Archive for February, 2015
I’m thrilled that one of my favorite pet bloggers, Sharon Castellanos, agreed to post some of her wise observations here today! Sharon is a San Francisco-based freelance writer, editor and creator of Grouchy Puppy, a pet-centric online community sharing stories, photos and interviews that inspire, educate or just make you feel good. Her work has been published on travel site Uptake and good-news site Tonic. Sharon can be found capturing city images and story ideas on her iphone while out walking her very large rescue dog Cleo. You can follow all the adventure on Twitter @grouchypuppy, join the pack on Facebook and even see Sharon’s occasional travel story on her blog Everywhere Travel.
Why Dogs Can Provide the Perfect Counter Weight In Our Lives
Feng Shui is the ancient Chinese system of aesthetics believed to use the laws of both Heaven (astronomy) and Earth (geography) to help one improve life by receiving positive ch’i. In San Francisco, we have many practitioners of Feng Shui and schools offering certifications. I have tried applying a few basic techniques, like the orientation of our mirrors.
Hilary asked me to write a guest post about anything for Fang Shui Canines, as long as I was passionate about the subject. I’m not terribly passionate about Feng Shui, but I am passionate about dogs and my belief that dogs can help improve our life because they offer us ch’i, or positive energy.
If my husband or I are arguing, or one of us is just retelling a story we heard, and we are particularly zealous in our arm gestures, or our voices sound agitated, our dog Cleo will come over and take turns leaning against one of us. She works to get us to calm our movements, and lower our voices to what she considers normal. She pointedly tries to give us a dose of love, concern and affection until we accept it, and turn our focus on her. If we are quietly sitting and reading the paper, she can be found in another room sleeping with her emotional radar set to autopilot.
Consider when you are out walking with your dog, and you both are surprised by a sudden sound or unexpected movement from someone turning the corner ahead of you. Does your dog react immediately or do they pause, even for a millisecond, to see what you do first? My dog does. When there is a noise outside the front door that she cannot see or recognize, she will look at me for direction before she begins to bark.
What is the unconditional love that a dog offers but ch’i? When you are feeling blue, does your dog do something unexpected to make you laugh or maybe they choose that day to hold your gaze longer than they normally do? I believe dogs mirror our emotions and then do what they seem genetically wired to do, make us human.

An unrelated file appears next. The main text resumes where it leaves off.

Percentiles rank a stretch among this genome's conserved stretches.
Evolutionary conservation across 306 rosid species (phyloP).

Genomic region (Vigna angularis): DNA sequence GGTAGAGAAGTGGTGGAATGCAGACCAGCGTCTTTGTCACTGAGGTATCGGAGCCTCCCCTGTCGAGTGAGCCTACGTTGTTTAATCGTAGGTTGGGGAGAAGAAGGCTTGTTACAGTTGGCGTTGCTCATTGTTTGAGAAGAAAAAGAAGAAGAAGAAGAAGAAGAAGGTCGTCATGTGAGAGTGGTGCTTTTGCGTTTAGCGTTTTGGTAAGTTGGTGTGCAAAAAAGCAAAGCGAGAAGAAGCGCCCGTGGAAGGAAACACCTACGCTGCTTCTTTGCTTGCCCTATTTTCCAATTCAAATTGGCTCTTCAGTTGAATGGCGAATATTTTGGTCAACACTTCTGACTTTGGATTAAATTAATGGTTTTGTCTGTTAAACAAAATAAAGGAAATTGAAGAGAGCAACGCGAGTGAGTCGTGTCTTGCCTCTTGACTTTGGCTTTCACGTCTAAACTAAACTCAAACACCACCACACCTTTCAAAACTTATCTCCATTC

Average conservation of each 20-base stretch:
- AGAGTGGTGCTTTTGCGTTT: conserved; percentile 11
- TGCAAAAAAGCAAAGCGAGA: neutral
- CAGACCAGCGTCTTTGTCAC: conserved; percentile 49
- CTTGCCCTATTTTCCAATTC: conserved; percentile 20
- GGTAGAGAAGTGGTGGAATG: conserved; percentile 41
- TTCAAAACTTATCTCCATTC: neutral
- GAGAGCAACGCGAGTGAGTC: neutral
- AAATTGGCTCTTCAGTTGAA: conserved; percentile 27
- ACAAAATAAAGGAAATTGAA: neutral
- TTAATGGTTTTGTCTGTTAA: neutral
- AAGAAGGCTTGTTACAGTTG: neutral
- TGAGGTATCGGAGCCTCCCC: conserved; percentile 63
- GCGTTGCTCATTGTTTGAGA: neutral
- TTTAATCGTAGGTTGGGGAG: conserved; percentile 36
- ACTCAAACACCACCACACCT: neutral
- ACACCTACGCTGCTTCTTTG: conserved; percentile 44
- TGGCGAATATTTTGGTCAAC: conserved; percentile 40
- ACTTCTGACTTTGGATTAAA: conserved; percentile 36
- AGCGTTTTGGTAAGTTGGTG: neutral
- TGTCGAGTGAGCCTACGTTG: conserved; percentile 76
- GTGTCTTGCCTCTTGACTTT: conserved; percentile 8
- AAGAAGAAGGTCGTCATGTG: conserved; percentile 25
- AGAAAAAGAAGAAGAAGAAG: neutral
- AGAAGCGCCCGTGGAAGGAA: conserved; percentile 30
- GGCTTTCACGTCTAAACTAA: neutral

Consider these simple ways dogs influence us positively:
Dogs get us to play and exercise often when we’re not expecting to, thus we burn calories while having a good time
- Dogs can cause us to develop or reconnect with our own sense of wonderment about the world around us as adults
- Dogs will more often offer us their love first, before we give them ours
- Dogs can make us feel warm and protected when we need it the most
- Dogs give of themselves as therapy, service and guardians to us humans while asking for little in return
- Dogs can cause us to become energetic or calm with little effort
We call a dog a companion animal because they provide a balance or act as a companion to us. I like to imagine they are heaven to my earth.
Who can resist puppies? Oh so cute! Cuddly! As a dog-savvy person, you’ve probably been successful at raising a pup. But, as they say, it takes a village.
When my friend Beth in Utah asked me if I had reading and other material that would help her choose and raise a young dog, I was all over it. Wow, do I have resources! I love my favorite, dog-eared pet behavior and training books–numbering over 200! Then there are the my favorite DVDs, blogs, articles, handbooks, and and and… But what to choose for this situation, without overwhelming a neophyte?
I have my ideas, but I’d love to hear yours, so I can give her the best information possible.
Here’s the deal: Beth and her husband have never had dogs before; only cats. They aren’t sure what kind of pup they should get for their lifestyle; they just knows they’d like a young, two-to-four month old that would grow to “medium-sized, one who loves being a laid-back companion, one who likes hiking, but doesn’t need too much fast-paced exercise stuff.” Beth’s husband works 12-hour shifts, often at night, while she herself works at home. And, she wants a rescue, especially since she lives right by Best Friends Animal Society. They’re open to positive, reward-based training.
If someone asked you to recommend your favorite resources for those parameters, what would they be? I’d love to hear what I need to add to my library, too!